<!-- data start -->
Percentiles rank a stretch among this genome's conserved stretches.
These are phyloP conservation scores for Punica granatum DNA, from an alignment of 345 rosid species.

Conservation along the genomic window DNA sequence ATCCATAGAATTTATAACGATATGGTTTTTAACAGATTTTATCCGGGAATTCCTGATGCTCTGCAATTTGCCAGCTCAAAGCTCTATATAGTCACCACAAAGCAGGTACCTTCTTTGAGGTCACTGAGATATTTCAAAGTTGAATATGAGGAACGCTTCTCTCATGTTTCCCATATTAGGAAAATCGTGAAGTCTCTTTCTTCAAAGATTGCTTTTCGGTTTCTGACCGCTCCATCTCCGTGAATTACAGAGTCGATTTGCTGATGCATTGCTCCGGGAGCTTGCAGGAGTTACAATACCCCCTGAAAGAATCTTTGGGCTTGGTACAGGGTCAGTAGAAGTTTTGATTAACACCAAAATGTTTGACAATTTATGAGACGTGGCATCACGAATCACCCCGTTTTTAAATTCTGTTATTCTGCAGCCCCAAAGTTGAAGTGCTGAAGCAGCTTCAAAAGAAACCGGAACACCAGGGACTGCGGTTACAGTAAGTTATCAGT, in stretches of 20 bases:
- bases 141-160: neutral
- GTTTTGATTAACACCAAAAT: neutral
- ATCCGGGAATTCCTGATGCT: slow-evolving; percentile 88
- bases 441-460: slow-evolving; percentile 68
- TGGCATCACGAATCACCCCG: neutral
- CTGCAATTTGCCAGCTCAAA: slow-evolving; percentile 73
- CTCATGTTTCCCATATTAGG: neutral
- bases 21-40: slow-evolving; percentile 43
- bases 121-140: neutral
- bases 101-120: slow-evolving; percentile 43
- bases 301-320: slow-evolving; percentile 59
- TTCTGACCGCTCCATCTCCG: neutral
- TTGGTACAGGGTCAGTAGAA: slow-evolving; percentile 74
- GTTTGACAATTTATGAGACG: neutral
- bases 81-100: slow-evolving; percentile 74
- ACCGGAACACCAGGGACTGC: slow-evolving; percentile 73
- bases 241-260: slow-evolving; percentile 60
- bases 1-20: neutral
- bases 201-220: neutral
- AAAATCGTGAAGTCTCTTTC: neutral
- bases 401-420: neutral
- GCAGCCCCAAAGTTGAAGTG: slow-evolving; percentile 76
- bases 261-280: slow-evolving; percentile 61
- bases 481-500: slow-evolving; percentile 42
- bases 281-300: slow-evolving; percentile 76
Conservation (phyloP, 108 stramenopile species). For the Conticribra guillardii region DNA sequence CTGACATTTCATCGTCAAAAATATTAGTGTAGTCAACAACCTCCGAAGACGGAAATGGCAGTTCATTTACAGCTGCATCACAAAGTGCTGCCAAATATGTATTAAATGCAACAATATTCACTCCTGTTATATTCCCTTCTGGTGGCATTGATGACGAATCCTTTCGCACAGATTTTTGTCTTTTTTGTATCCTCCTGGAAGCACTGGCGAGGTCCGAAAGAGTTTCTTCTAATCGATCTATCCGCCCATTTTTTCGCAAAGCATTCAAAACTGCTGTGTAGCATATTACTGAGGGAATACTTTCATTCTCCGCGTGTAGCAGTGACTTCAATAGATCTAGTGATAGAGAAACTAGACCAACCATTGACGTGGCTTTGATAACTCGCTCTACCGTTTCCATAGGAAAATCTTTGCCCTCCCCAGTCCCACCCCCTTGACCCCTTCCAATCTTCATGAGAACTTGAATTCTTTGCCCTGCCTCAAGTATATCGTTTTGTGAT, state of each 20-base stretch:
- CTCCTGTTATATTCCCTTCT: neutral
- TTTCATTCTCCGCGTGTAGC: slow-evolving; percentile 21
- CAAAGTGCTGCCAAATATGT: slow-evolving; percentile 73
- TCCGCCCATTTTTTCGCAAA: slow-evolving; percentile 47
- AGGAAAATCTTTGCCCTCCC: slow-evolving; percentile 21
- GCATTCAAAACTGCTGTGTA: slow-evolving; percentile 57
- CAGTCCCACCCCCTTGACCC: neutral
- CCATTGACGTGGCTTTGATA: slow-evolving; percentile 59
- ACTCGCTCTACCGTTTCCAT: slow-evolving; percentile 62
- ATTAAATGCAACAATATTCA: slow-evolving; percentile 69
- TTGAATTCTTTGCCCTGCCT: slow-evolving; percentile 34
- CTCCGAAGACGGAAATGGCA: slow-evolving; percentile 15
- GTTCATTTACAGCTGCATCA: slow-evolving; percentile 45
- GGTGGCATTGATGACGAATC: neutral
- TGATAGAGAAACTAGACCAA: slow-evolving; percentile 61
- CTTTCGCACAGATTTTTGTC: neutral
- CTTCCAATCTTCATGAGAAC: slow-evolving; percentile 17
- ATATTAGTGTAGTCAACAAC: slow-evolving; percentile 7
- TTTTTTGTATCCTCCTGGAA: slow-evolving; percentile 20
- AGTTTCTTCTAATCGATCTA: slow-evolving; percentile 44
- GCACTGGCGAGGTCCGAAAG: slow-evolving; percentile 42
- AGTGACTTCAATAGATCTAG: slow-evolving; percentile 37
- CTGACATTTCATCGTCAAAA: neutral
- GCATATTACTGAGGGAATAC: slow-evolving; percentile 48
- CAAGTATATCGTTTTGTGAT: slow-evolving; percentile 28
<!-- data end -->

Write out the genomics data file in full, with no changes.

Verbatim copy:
Percentiles rank a stretch among this genome's conserved stretches.
These are phyloP conservation scores for Punica granatum DNA, from an alignment of 345 rosid species.

Conservation along the genomic window DNA sequence ATCCATAGAATTTATAACGATATGGTTTTTAACAGATTTTATCCGGGAATTCCTGATGCTCTGCAATTTGCCAGCTCAAAGCTCTATATAGTCACCACAAAGCAGGTACCTTCTTTGAGGTCACTGAGATATTTCAAAGTTGAATATGAGGAACGCTTCTCTCATGTTTCCCATATTAGGAAAATCGTGAAGTCTCTTTCTTCAAAGATTGCTTTTCGGTTTCTGACCGCTCCATCTCCGTGAATTACAGAGTCGATTTGCTGATGCATTGCTCCGGGAGCTTGCAGGAGTTACAATACCCCCTGAAAGAATCTTTGGGCTTGGTACAGGGTCAGTAGAAGTTTTGATTAACACCAAAATGTTTGACAATTTATGAGACGTGGCATCACGAATCACCCCGTTTTTAAATTCTGTTATTCTGCAGCCCCAAAGTTGAAGTGCTGAAGCAGCTTCAAAAGAAACCGGAACACCAGGGACTGCGGTTACAGTAAGTTATCAGT, in stretches of 20 bases:
- bases 141-160: neutral
- GTTTTGATTAACACCAAAAT: neutral
- ATCCGGGAATTCCTGATGCT: slow-evolving; percentile 88
- bases 441-460: slow-evolving; percentile 68
- TGGCATCACGAATCACCCCG: neutral
- CTGCAATTTGCCAGCTCAAA: slow-evolving; percentile 73
- CTCATGTTTCCCATATTAGG: neutral
- bases 21-40: slow-evolving; percentile 43
- bases 121-140: neutral
- bases 101-120: slow-evolving; percentile 43
- bases 301-320: slow-evolving; percentile 59
- TTCTGACCGCTCCATCTCCG: neutral
- TTGGTACAGGGTCAGTAGAA: slow-evolving; percentile 74
- GTTTGACAATTTATGAGACG: neutral
- bases 81-100: slow-evolving; percentile 74
- ACCGGAACACCAGGGACTGC: slow-evolving; percentile 73
- bases 241-260: slow-evolving; percentile 60
- bases 1-20: neutral
- bases 201-220: neutral
- AAAATCGTGAAGTCTCTTTC: neutral
- bases 401-420: neutral
- GCAGCCCCAAAGTTGAAGTG: slow-evolving; percentile 76
- bases 261-280: slow-evolving; percentile 61
- bases 481-500: slow-evolving; percentile 42
- bases 281-300: slow-evolving; percentile 76
Conservation (phyloP, 108 stramenopile species). For the Conticribra guillardii region DNA sequence CTGACATTTCATCGTCAAAAATATTAGTGTAGTCAACAACCTCCGAAGACGGAAATGGCAGTTCATTTACAGCTGCATCACAAAGTGCTGCCAAATATGTATTAAATGCAACAATATTCACTCCTGTTATATTCCCTTCTGGTGGCATTGATGACGAATCCTTTCGCACAGATTTTTGTCTTTTTTGTATCCTCCTGGAAGCACTGGCGAGGTCCGAAAGAGTTTCTTCTAATCGATCTATCCGCCCATTTTTTCGCAAAGCATTCAAAACTGCTGTGTAGCATATTACTGAGGGAATACTTTCATTCTCCGCGTGTAGCAGTGACTTCAATAGATCTAGTGATAGAGAAACTAGACCAACCATTGACGTGGCTTTGATAACTCGCTCTACCGTTTCCATAGGAAAATCTTTGCCCTCCCCAGTCCCACCCCCTTGACCCCTTCCAATCTTCATGAGAACTTGAATTCTTTGCCCTGCCTCAAGTATATCGTTTTGTGAT, state of each 20-base stretch:
- CTCCTGTTATATTCCCTTCT: neutral
- TTTCATTCTCCGCGTGTAGC: slow-evolving; percentile 21
- CAAAGTGCTGCCAAATATGT: slow-evolving; percentile 73
- TCCGCCCATTTTTTCGCAAA: slow-evolving; percentile 47
- AGGAAAATCTTTGCCCTCCC: slow-evolving; percentile 21
- GCATTCAAAACTGCTGTGTA: slow-evolving; percentile 57
- CAGTCCCACCCCCTTGACCC: neutral
- CCATTGACGTGGCTTTGATA: slow-evolving; percentile 59
- ACTCGCTCTACCGTTTCCAT: slow-evolving; percentile 62
- ATTAAATGCAACAATATTCA: slow-evolving; percentile 69
- TTGAATTCTTTGCCCTGCCT: slow-evolving; percentile 34
- CTCCGAAGACGGAAATGGCA: slow-evolving; percentile 15
- GTTCATTTACAGCTGCATCA: slow-evolving; percentile 45
- GGTGGCATTGATGACGAATC: neutral
- TGATAGAGAAACTAGACCAA: slow-evolving; percentile 61
- CTTTCGCACAGATTTTTGTC: neutral
- CTTCCAATCTTCATGAGAAC: slow-evolving; percentile 17
- ATATTAGTGTAGTCAACAAC: slow-evolving; percentile 7
- TTTTTTGTATCCTCCTGGAA: slow-evolving; percentile 20
- AGTTTCTTCTAATCGATCTA: slow-evolving; percentile 44
- GCACTGGCGAGGTCCGAAAG: slow-evolving; percentile 42
- AGTGACTTCAATAGATCTAG: slow-evolving; percentile 37
- CTGACATTTCATCGTCAAAA: neutral
- GCATATTACTGAGGGAATAC: slow-evolving; percentile 48
- CAAGTATATCGTTTTGTGAT: slow-evolving; percentile 28